Alejandra was our Colombian trainer for the Second Block of the 2021’s Bridging Cultures project. In her workshops, she discussed the world mains problems, where they come from and the ‘Gender Equality’ and the ‘Peace, Justice and Strong Institutions’ Sustainable Development Goals as a response to them. Privilege was one of the biggest topics during the sessions with the High Schools students in Berlin.
By María Alejandra Moreno Jaramillo
When discussing what are the world problems, different opinions arise. For some people, climate change, the destruction of the environment, overconsumption, racism, poverty, war, inequality, xenophobia and sexism (among others) are the main problems, while for other, they are not even real or not considered as issues. To this, one might wonder why it is so; why what might be so clear-cut for some, is called a conspiracy by others. The latter wonders especially arise when considering the visual and symbolic evidence that all those problems listed before happen in many different ways and everywhere. For instance, the overconsumption in the form of “clothes cemeteries” in the Atacama Desert, xenophobia in the shape of thousands of immigrants that navigated dangerous seas for weeks and are being rejected in the European borders or sexism represented by increasing rates of domestic violence and femicide after the COVID-19 outbreak. And the examples can be endless... then why do some people keep on neglecting the existence of these issues? One of the most essential answers I have personally found to this question is privilege.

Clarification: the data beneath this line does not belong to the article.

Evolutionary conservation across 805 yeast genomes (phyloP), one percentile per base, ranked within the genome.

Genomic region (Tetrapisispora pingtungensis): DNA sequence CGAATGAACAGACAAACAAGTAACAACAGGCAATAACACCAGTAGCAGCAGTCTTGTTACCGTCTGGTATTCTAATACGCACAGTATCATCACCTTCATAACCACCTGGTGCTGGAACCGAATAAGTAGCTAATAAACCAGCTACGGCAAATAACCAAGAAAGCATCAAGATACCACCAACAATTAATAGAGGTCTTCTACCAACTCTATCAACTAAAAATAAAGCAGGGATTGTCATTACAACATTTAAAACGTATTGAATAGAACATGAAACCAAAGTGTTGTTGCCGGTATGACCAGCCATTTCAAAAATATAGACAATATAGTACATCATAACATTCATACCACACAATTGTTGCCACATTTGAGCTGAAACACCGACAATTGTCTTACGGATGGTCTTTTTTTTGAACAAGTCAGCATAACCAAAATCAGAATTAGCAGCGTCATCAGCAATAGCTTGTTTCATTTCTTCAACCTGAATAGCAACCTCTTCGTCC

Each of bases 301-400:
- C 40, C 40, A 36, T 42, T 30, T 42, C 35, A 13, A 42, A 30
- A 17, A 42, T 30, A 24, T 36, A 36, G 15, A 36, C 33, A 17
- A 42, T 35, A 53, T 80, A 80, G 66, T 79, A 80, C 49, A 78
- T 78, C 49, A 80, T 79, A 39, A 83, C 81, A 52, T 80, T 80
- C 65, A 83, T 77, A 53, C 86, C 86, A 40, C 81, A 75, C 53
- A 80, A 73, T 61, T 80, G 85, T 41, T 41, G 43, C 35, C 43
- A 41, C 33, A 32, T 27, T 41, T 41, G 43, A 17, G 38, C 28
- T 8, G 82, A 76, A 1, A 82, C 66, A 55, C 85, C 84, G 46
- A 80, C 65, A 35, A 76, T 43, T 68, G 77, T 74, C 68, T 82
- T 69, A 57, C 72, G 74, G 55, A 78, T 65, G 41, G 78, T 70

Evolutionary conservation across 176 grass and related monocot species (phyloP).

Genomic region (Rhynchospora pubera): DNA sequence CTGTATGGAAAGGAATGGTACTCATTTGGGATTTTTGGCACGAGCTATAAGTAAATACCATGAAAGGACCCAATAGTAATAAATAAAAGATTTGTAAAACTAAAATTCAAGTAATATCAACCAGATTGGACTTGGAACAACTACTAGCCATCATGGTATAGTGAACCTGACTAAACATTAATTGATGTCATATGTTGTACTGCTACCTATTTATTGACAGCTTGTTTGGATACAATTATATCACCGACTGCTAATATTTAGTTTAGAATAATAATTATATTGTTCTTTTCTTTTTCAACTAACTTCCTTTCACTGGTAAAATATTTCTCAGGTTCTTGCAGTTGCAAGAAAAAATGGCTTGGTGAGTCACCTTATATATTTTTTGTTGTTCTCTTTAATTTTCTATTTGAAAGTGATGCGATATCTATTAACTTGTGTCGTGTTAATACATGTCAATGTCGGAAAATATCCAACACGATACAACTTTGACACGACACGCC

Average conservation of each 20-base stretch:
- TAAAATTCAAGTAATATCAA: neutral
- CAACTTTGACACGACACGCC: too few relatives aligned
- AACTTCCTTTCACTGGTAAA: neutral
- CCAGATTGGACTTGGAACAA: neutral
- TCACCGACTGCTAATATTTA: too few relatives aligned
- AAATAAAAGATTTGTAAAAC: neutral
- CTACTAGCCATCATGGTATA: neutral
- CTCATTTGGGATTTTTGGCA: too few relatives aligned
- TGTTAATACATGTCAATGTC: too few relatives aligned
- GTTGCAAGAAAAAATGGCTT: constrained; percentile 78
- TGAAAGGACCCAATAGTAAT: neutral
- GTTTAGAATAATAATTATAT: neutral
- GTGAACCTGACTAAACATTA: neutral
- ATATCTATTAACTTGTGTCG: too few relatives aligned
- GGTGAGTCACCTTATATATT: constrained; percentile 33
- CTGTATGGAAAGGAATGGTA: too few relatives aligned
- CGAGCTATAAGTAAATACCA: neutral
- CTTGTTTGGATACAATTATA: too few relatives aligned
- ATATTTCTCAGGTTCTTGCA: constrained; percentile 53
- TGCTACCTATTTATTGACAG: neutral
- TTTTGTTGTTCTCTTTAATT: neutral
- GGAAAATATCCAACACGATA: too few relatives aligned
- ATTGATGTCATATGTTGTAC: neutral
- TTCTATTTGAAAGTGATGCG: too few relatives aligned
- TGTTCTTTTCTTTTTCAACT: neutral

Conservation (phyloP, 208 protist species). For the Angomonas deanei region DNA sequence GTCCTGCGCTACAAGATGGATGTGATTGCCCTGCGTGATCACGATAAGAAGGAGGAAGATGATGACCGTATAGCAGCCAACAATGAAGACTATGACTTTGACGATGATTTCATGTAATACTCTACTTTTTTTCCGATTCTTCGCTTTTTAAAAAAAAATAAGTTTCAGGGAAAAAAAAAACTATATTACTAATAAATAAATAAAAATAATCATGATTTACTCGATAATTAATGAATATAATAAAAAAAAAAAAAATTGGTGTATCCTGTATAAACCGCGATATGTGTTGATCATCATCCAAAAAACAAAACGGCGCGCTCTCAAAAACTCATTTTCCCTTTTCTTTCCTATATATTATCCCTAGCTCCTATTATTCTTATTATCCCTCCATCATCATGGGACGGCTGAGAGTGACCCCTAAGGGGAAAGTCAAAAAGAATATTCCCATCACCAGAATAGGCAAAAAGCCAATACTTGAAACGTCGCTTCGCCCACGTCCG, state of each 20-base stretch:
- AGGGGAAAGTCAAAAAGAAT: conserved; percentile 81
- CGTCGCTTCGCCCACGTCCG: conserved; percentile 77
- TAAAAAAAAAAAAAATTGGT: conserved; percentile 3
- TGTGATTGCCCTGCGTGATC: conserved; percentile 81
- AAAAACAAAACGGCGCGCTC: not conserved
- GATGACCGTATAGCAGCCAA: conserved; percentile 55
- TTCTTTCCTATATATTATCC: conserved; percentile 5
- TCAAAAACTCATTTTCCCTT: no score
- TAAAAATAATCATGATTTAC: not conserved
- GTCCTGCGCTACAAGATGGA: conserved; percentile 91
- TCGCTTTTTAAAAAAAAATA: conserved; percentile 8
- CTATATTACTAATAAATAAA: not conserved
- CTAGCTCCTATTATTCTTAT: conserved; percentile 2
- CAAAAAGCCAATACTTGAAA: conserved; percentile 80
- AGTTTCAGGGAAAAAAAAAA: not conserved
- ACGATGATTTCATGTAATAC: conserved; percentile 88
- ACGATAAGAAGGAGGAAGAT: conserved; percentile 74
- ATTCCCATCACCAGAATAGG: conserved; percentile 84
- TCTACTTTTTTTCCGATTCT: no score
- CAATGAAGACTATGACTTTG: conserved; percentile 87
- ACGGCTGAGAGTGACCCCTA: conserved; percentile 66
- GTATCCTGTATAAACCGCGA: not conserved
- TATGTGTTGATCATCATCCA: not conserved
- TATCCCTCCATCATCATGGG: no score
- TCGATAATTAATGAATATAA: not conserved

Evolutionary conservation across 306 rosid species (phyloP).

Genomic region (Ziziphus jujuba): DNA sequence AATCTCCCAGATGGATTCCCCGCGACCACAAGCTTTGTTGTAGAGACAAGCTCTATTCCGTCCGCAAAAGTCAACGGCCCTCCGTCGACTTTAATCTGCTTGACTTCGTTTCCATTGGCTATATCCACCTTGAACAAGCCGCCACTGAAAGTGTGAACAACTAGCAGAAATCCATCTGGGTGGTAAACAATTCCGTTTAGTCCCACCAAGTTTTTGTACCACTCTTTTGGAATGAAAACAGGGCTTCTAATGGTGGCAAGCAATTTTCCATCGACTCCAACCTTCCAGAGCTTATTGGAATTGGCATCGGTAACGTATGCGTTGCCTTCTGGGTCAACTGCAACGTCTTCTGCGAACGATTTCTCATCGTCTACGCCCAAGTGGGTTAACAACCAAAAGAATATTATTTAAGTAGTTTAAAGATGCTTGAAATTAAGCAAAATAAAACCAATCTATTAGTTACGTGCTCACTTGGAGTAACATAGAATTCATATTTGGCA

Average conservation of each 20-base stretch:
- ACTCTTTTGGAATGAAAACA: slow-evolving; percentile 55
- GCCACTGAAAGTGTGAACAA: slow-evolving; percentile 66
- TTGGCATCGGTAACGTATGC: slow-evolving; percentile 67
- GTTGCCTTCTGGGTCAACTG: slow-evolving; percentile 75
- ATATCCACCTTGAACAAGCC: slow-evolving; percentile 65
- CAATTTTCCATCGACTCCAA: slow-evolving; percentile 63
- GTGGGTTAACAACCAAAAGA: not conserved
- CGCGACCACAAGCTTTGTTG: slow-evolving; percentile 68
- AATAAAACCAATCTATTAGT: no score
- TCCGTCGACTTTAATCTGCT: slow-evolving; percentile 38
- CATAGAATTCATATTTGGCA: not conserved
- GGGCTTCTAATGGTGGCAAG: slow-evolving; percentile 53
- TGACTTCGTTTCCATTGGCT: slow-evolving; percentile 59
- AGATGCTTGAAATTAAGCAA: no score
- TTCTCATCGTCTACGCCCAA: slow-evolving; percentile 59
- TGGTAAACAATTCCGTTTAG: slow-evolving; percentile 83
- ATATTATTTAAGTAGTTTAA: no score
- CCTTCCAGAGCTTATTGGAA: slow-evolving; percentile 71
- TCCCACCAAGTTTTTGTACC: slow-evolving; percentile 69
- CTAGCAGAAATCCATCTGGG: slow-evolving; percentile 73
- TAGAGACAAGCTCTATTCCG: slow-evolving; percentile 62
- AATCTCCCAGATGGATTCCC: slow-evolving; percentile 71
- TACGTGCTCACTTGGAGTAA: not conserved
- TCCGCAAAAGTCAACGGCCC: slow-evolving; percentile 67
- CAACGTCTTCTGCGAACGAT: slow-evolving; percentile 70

Defined by the Cambridge Dictionary as “an advantage that only one person or group of people has, usually because of their position”1, privilege is everywhere and operating all the time whether we notice it or not. Some of the positions or identity characters that take part in the conception of this advantage include: “race, gender, sexual orientation, religion, socioeconomic status, country of origin, language, and/or ability”2. For instance, a white, rich, United States citizen, cisgender man has a privilege over an indigenous, black, Colombian woman as regards of, for example, the decision-making power he has over different matters. However, this does not imply by any means that privilege is something inherent, natural or in our “DNA”; conversely, it is a result of the way societies have been formed. From ancient times, the different hierarchies and power relations have been highly based on these features, causing a lot of different, unjust and harming social divisions. Along these lines, all this means that for a privilege to exist, someone does not have it; in other words, talking about advantage immediately derives in the existence of disadvantage.
Accordingly, the lack of awareness of one’s own privilege of many –precisely- privileged people, is one of the biggest sources of the negligence of the world big problems such as racism, xenophobia, sexism or climate change. If close attention is paid to the deniers of all these issues, one may come to see how those problems don’t affect them directly or are even being enforced by them. In this manner, becoming aware of the privileges one might have, is a first step for redistributing them and taking away the label of advantage from them and, thus, for dismantling the structure of power that is enabling such harming global problems.
In 2019, the “Que el privilegio no te nuble la empatía” (May your privilege not cloud your empathy) statement became popular in Colombia during the massive protests taking place in the country demanding change, better living conditions, justice, among others. Many of us Colombians realized that for change to start to really happen, first we need to acknowledge where we stand from and how that places us in society. Becoming aware of my own privilege (in some scales) has been a great move to be more sensitive, empathetic, a responsible change-maker and a wakeup call to my deepest sense of justice.
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